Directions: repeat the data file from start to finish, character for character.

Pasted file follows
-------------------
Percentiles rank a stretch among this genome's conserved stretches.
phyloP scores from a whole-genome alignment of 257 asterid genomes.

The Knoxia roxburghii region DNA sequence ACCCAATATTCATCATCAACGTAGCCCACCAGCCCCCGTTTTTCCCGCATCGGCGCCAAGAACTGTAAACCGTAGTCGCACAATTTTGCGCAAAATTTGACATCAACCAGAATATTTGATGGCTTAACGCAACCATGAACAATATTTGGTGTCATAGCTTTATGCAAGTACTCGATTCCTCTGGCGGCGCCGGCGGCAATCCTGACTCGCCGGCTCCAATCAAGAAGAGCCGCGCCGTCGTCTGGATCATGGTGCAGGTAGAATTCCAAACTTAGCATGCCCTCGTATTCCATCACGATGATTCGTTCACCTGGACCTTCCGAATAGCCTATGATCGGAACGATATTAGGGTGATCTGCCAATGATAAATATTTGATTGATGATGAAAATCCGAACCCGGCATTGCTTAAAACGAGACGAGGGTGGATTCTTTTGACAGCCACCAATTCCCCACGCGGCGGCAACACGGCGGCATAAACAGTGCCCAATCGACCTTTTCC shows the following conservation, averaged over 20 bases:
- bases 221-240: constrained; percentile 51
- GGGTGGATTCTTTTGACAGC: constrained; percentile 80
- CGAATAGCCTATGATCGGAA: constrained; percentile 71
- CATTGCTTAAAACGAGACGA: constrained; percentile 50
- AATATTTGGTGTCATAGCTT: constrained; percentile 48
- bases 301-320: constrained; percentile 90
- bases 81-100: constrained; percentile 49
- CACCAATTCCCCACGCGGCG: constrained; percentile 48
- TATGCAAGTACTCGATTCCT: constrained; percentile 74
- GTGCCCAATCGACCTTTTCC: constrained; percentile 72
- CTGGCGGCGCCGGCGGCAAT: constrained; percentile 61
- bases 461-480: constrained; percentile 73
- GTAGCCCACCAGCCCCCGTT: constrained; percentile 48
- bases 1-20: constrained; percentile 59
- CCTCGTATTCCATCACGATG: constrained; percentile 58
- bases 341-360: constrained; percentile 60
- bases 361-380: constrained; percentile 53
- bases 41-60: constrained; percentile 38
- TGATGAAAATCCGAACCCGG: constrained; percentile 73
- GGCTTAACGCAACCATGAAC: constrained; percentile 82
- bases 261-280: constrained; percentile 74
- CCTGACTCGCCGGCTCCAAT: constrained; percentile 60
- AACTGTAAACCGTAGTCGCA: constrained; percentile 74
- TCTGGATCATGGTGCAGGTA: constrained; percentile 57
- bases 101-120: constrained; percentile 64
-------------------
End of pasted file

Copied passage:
Percentiles rank a stretch among this genome's conserved stretches.
phyloP scores from a whole-genome alignment of 257 asterid genomes.

The Knoxia roxburghii region DNA sequence ACCCAATATTCATCATCAACGTAGCCCACCAGCCCCCGTTTTTCCCGCATCGGCGCCAAGAACTGTAAACCGTAGTCGCACAATTTTGCGCAAAATTTGACATCAACCAGAATATTTGATGGCTTAACGCAACCATGAACAATATTTGGTGTCATAGCTTTATGCAAGTACTCGATTCCTCTGGCGGCGCCGGCGGCAATCCTGACTCGCCGGCTCCAATCAAGAAGAGCCGCGCCGTCGTCTGGATCATGGTGCAGGTAGAATTCCAAACTTAGCATGCCCTCGTATTCCATCACGATGATTCGTTCACCTGGACCTTCCGAATAGCCTATGATCGGAACGATATTAGGGTGATCTGCCAATGATAAATATTTGATTGATGATGAAAATCCGAACCCGGCATTGCTTAAAACGAGACGAGGGTGGATTCTTTTGACAGCCACCAATTCCCCACGCGGCGGCAACACGGCGGCATAAACAGTGCCCAATCGACCTTTTCC shows the following conservation, averaged over 20 bases:
- bases 221-240: constrained; percentile 51
- GGGTGGATTCTTTTGACAGC: constrained; percentile 80
- CGAATAGCCTATGATCGGAA: constrained; percentile 71
- CATTGCTTAAAACGAGACGA: constrained; percentile 50
- AATATTTGGTGTCATAGCTT: constrained; percentile 48
- bases 301-320: constrained; percentile 90
- bases 81-100: constrained; percentile 49
- CACCAATTCCCCACGCGGCG: constrained; percentile 48
- TATGCAAGTACTCGATTCCT: constrained; percentile 74
- GTGCCCAATCGACCTTTTCC: constrained; percentile 72
- CTGGCGGCGCCGGCGGCAAT: constrained; percentile 61
- bases 461-480: constrained; percentile 73
- GTAGCCCACCAGCCCCCGTT: constrained; percentile 48
- bases 1-20: constrained; percentile 59
- CCTCGTATTCCATCACGATG: constrained; percentile 58
- bases 341-360: constrained; percentile 60
- bases 361-380: constrained; percentile 53
- bases 41-60: constrained; percentile 38
- TGATGAAAATCCGAACCCGG: constrained; percentile 73
- GGCTTAACGCAACCATGAAC: constrained; percentile 82
- bases 261-280: constrained; percentile 74
- CCTGACTCGCCGGCTCCAAT: constrained; percentile 60
- AACTGTAAACCGTAGTCGCA: constrained; percentile 74
- TCTGGATCATGGTGCAGGTA: constrained; percentile 57
- bases 101-120: constrained; percentile 64